Summit County trails update: some are ready, most are not |

Summit County trails update: some are ready, most are not

ANDY FRAMEsummit daily news
Summit Daily/Brad OdekirkThe Oro Grande trail is shared by many recreationalists and offers outstanding views of Dillon Reservoir, the Tenmile and Gore Ranges. The Oro Grande is one of the few singletrack trails dry enough to use.

The temptation to get out and explore the trails of Summit County is always there, but as always, explorers should be careful not to access trails that haven’t dried completely.At this point, only a handful of trails are dry, leaving the paved bike paths as a rider’s first option to get into biking shape. With the ability to walk over snow banks or through mud puddles, hikers can access more trails than bikers, but if a trail is muddy, a hiker can still damage it. By riding or hiking on a wet trail, a person can incise the tread, causing ruts to form where water will accumulate instead of drain off, as it would naturally. On singletrack trails, people are advised to go through mud puddles instead of around them so they don’t widen the path, but oftentimes it’s better to just turn around.Scott Reid, the resource specialist for Summit County’s Open Space and Trails department, gave just a few options for riders looking to get off the paved path.”The biggest challenge for the trails is water,” he said. “The Oro Grande Trail, east of Dillon, is dry; the loop around Old Dillon Reservoir is ridable; Gold Run Gulch is pretty dry; and the lower and middle flumes at the Upper Blue Basin are dry, but the upper flume is not.” Reid still wants people to see for themselves, though.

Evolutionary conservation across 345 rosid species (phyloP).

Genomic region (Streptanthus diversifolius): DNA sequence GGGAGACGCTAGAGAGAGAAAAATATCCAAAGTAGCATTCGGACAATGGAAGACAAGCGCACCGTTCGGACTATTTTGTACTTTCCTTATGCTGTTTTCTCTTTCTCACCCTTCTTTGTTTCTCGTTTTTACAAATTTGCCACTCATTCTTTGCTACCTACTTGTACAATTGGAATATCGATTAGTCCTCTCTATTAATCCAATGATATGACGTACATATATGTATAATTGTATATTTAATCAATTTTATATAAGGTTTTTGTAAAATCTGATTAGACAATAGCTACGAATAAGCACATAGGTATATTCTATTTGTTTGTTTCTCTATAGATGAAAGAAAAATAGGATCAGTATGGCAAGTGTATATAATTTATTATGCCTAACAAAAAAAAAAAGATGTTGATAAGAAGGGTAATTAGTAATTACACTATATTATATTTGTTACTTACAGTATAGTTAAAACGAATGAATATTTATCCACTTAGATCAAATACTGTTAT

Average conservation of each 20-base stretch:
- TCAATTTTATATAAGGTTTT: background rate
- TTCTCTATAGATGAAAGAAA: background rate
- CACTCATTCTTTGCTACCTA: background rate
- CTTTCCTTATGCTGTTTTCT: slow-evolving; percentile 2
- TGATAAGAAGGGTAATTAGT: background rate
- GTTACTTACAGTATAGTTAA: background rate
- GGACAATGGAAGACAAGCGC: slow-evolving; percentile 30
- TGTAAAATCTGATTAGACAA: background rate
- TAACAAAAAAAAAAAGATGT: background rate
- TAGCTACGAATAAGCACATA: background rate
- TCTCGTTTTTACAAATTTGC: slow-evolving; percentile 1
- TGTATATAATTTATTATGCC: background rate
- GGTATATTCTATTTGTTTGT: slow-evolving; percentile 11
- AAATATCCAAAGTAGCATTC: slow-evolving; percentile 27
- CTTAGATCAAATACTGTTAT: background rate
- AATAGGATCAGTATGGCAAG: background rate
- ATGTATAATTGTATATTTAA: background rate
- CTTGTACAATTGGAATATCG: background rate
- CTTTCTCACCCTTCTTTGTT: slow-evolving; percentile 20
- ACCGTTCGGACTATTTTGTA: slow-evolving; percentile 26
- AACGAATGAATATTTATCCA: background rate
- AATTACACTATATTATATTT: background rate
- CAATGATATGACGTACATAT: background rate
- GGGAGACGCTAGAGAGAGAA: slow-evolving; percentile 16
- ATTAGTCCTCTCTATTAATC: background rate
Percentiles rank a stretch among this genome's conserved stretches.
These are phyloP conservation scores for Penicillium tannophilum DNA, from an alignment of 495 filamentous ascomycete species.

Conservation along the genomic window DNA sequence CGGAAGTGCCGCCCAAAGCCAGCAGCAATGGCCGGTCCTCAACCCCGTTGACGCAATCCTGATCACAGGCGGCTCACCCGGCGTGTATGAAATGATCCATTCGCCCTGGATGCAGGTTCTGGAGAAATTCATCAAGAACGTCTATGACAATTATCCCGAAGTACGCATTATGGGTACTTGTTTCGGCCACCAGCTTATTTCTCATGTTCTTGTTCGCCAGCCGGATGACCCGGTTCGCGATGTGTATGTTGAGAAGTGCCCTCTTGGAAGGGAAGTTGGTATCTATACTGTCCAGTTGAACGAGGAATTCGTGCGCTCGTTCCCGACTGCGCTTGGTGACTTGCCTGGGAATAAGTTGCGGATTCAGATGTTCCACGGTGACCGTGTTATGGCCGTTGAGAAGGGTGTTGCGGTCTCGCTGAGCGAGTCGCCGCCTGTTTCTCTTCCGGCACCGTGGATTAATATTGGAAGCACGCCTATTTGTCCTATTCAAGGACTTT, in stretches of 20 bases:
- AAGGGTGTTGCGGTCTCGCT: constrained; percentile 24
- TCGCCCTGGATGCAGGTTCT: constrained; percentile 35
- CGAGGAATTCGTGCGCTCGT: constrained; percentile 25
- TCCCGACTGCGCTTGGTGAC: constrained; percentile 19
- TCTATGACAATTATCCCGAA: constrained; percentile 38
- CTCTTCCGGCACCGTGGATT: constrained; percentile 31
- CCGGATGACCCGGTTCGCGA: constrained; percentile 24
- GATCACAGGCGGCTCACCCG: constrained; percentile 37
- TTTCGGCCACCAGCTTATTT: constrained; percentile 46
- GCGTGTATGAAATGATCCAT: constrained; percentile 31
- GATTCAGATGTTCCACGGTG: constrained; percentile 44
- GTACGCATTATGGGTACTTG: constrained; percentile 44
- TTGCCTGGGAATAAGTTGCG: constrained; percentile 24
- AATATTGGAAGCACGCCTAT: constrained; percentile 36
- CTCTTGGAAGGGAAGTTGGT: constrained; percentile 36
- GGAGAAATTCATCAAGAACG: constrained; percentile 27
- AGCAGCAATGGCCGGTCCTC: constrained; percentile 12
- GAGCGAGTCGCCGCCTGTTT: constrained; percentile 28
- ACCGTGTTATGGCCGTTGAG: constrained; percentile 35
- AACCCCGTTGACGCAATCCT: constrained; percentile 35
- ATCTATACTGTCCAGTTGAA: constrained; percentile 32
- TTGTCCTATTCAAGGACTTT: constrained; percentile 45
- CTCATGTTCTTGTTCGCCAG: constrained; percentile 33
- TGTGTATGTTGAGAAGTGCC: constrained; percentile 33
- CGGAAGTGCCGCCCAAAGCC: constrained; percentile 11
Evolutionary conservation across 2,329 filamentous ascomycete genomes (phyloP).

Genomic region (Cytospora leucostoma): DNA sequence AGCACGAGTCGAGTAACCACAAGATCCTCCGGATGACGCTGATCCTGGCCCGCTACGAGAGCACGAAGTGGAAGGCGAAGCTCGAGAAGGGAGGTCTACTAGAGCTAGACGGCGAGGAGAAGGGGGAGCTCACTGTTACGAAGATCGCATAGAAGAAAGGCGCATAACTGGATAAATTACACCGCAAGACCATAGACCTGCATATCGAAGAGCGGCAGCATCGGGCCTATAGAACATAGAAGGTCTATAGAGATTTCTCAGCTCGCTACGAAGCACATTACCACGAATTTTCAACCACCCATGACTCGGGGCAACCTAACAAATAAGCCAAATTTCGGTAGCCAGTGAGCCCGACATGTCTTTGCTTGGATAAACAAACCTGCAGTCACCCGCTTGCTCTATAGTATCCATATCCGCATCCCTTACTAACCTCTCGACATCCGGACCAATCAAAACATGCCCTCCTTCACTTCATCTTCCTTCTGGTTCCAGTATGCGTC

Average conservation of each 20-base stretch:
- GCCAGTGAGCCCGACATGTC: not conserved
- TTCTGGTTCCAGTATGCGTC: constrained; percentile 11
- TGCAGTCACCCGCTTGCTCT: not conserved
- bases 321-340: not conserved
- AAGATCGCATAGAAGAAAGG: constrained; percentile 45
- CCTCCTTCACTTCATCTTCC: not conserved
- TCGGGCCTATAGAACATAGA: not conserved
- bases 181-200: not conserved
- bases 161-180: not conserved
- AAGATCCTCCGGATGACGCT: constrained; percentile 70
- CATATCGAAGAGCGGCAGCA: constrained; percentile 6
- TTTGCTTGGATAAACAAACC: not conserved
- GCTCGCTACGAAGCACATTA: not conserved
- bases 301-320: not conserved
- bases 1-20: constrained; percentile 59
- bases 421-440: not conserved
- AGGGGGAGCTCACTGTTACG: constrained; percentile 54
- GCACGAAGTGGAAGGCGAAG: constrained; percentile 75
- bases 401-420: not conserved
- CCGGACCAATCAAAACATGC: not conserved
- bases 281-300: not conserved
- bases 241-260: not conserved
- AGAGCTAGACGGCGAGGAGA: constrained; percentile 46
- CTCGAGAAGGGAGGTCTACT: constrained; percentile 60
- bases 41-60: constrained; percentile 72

“Go out and explore,” he said. “But if you encounter snow or wetness, you have to make yourself turn around.”Great Adventure Sports manager Chad Hanley said the rental shop is sending most of its customers to the paved bike paths. “Right now we’re sending them up on the flume trails, but 80 percent of our customers use the paved paths,” Hanley said. “People are still leaving town if they want to go mountain biking.”The Colorado Trail – one of the more popular in the county – is still not completely dry. Riders and hikers should watch out for what Reid called a “muddy quagmire” that will stay there all summer if they don’t use precaution on the trail.While the Peaks Trail is mostly dry, it still has some snow banks remaining.Check out the Summit County Bike Guide for more information about trails in the area.

Andy Frame can be reached at (970) 668-3998, ext. 236, or at box:Trails are still drying. Here are some of the accessible mountain paths and some that are still off-limits.Trails ready to ride, run or hike on:

Oro Grande TrailUpper Blue Basin’s lower and middle flumesGold Run GulchOld Dillon ReservoirTiger Road

Off-limits:Colorado Trail (at higher elevations)Upper Blue Basin’s upper flumeBoreas PassThree Forks of the SwanKeystone Gulch

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